President Trump signs Phase 1 trade agreement with China

By Ron Kotrba | January 15, 2020

President Donald Trump signed the Phase One trade agreement between the U.S. and China Jan. 15, a move expected to deescalate trade tensions between the two economic giants while reopening key markets for U.S. farmers. Despite the new deal, however, Chinese tariffs on U.S. soybeans remain in place.

According to the USDA, the new, enforceable agreement requires structural reforms and other changes to China’s economic and trade regime in the areas of intellectual property, technology transfer, agriculture, financial services, and currency and foreign exchange. The Phase One deal also includes a commitment from China that it will make “substantial additional purchases of U.S. goods and services in the coming years,” the USDA stated.  Furthermore, the new trade agreement establishes a strong dispute resolution system that ensures prompt and effective implementation and enforcement. The U.S. has agreed to modify its Section 301 tariff actions “in a significant way,” USDA stated.

“This agreement is proof President Trump’s negotiating strategy is working,” said Secretary of Agriculture Sonny Perdue. “While it took China a long time to realize President Trump was serious, this China Phase One deal is a huge success for the entire economy. This agreement finally levels the playing field for U.S. agriculture and will be a bonanza for America’s farmers, ranchers, and producers. China has not played by the rules for too long, and I thank President Trump for standing up to their unfair trading practices and for putting America first. We look forward to exporting to Chinese customers hungry for American products.”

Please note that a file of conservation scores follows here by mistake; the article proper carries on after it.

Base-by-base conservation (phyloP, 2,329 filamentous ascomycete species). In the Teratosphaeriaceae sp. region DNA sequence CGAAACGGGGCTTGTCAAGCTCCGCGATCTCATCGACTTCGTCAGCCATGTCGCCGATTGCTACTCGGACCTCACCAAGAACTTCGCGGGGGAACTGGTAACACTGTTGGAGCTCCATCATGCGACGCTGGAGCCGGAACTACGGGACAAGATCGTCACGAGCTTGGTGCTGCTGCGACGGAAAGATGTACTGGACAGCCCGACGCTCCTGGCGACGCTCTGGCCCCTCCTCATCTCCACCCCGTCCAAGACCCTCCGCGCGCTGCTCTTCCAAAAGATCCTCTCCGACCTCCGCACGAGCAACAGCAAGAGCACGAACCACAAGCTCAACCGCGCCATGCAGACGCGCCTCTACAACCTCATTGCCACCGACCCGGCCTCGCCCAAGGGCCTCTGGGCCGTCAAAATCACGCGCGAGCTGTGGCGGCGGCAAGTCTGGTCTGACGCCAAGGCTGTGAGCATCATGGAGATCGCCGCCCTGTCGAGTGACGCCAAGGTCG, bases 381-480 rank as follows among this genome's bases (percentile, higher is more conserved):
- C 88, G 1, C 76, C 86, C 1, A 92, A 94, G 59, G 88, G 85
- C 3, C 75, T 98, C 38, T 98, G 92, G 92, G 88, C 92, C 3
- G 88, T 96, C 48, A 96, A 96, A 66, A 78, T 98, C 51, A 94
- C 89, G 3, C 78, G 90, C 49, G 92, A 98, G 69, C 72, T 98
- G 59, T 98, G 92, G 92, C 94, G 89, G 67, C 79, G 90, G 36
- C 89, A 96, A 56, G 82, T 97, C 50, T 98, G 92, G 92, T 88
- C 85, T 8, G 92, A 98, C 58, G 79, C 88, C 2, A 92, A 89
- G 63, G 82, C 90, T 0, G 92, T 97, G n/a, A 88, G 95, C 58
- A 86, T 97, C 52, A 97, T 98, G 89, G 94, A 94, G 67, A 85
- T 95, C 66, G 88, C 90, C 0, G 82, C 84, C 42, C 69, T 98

Information on specific chapters of the Phase One agreement, provided by the USDA, is provided below.

Agriculture. The agriculture chapter addresses structural barriers to trade and will support a dramatic expansion of U.S. food, agriculture and seafood product exports, increasing American farm and fishery income, generating more rural economic activity, and promoting job growth. A multitude of nontariff barriers to U.S. agriculture and seafood products are addressed, including for meat, poultry, seafood, rice, dairy, infant formula, horticultural products, animal feed and feed additives, pet food, and products of agriculture biotechnology.

Intellectual Property. The intellectual property chapter addresses numerous longstanding concerns in the areas of trade secrets, pharmaceutical-related intellectual property, geographical indications, trademarks, and enforcement against pirated and counterfeit goods.